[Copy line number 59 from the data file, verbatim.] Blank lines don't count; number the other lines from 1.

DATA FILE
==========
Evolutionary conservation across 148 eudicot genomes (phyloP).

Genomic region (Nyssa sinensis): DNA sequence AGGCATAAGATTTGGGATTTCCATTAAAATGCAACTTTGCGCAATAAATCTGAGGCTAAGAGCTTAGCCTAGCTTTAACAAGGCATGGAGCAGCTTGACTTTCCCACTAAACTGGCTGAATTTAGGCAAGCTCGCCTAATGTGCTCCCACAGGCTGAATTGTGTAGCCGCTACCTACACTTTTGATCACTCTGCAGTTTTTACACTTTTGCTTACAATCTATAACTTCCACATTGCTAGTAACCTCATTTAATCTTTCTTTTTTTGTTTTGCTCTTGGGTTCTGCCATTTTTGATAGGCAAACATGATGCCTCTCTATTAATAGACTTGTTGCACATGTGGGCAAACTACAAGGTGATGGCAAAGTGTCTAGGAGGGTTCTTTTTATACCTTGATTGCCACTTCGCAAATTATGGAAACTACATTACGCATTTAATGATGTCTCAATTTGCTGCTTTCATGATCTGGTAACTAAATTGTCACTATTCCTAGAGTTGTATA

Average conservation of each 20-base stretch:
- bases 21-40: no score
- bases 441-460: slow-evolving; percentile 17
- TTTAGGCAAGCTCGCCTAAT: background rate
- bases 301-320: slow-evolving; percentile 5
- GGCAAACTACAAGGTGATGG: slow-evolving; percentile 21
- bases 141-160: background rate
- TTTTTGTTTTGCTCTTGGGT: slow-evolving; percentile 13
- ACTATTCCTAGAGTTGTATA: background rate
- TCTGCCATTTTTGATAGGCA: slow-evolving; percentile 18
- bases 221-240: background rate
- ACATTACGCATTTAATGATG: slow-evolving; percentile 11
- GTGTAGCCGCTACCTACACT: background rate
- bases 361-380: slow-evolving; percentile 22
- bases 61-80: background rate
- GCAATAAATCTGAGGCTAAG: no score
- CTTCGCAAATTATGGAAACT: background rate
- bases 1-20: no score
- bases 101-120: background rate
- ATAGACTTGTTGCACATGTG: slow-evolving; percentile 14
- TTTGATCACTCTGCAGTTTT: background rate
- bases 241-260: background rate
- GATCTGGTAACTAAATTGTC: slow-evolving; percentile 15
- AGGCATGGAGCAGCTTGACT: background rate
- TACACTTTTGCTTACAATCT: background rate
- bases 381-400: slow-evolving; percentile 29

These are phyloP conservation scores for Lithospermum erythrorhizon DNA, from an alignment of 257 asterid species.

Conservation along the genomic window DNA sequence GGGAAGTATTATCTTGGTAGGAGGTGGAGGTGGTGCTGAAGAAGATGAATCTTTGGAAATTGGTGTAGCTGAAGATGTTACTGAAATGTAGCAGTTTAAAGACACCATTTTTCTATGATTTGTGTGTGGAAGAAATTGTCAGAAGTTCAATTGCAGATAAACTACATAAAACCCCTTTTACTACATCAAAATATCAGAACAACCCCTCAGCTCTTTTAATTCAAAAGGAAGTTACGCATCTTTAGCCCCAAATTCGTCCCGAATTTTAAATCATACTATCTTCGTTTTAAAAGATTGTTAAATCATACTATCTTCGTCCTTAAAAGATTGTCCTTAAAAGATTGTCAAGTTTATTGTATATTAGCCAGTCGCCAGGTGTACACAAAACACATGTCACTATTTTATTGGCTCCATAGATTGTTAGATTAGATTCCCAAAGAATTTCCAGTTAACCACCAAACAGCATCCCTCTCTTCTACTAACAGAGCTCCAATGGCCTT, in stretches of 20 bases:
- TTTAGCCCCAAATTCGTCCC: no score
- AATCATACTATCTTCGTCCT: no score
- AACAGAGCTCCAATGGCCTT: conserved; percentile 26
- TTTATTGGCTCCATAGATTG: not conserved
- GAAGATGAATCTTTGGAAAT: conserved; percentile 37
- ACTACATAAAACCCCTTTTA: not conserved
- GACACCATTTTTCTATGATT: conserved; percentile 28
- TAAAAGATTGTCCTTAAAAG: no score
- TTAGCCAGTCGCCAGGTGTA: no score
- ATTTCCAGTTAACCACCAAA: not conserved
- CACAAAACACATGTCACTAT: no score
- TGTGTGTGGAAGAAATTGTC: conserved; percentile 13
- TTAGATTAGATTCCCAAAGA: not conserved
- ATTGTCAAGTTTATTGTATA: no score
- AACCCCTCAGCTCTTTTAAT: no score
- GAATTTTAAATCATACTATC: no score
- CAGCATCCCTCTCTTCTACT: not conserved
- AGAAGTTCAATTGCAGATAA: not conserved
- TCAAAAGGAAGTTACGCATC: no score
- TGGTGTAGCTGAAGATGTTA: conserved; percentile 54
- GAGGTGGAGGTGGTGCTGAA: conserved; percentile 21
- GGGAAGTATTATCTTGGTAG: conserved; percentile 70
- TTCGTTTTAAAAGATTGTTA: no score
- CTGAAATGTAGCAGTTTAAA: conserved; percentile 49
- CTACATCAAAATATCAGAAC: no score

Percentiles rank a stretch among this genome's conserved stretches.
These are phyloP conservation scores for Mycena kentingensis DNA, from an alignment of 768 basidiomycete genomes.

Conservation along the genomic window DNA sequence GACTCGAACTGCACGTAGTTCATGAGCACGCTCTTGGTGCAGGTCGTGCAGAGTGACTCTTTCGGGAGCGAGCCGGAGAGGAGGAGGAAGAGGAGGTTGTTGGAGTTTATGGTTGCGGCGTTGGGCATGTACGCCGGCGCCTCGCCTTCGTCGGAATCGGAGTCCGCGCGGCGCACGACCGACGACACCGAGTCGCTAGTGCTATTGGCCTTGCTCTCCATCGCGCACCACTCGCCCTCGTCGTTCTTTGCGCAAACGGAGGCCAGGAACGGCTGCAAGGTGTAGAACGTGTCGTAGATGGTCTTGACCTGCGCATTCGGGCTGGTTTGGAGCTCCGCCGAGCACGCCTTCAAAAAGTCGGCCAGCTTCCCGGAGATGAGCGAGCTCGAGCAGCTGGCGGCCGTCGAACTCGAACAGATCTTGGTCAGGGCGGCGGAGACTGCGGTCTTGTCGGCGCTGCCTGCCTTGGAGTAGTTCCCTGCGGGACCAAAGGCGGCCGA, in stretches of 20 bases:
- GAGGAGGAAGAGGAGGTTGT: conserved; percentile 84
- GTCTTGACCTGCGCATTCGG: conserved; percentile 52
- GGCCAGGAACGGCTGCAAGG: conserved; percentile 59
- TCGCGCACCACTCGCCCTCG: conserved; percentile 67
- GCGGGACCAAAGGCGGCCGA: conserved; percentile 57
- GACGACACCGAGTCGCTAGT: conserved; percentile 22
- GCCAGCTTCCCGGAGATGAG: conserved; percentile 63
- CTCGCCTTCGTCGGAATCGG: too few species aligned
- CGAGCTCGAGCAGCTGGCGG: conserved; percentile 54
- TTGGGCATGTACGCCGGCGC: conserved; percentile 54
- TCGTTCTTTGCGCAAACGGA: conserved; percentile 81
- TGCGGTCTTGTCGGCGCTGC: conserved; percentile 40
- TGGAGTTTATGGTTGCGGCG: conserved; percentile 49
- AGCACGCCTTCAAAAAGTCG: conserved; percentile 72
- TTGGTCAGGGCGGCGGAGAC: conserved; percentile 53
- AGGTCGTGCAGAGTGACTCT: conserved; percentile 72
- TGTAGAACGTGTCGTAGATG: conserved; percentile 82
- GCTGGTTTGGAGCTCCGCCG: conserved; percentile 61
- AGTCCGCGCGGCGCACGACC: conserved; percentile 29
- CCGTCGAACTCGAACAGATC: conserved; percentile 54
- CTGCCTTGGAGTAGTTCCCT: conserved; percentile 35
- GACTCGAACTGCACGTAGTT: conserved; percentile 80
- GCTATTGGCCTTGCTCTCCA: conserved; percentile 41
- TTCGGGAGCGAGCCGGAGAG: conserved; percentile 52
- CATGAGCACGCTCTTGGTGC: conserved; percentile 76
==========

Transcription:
- GAGGAGGAAGAGGAGGTTGT: conserved; percentile 84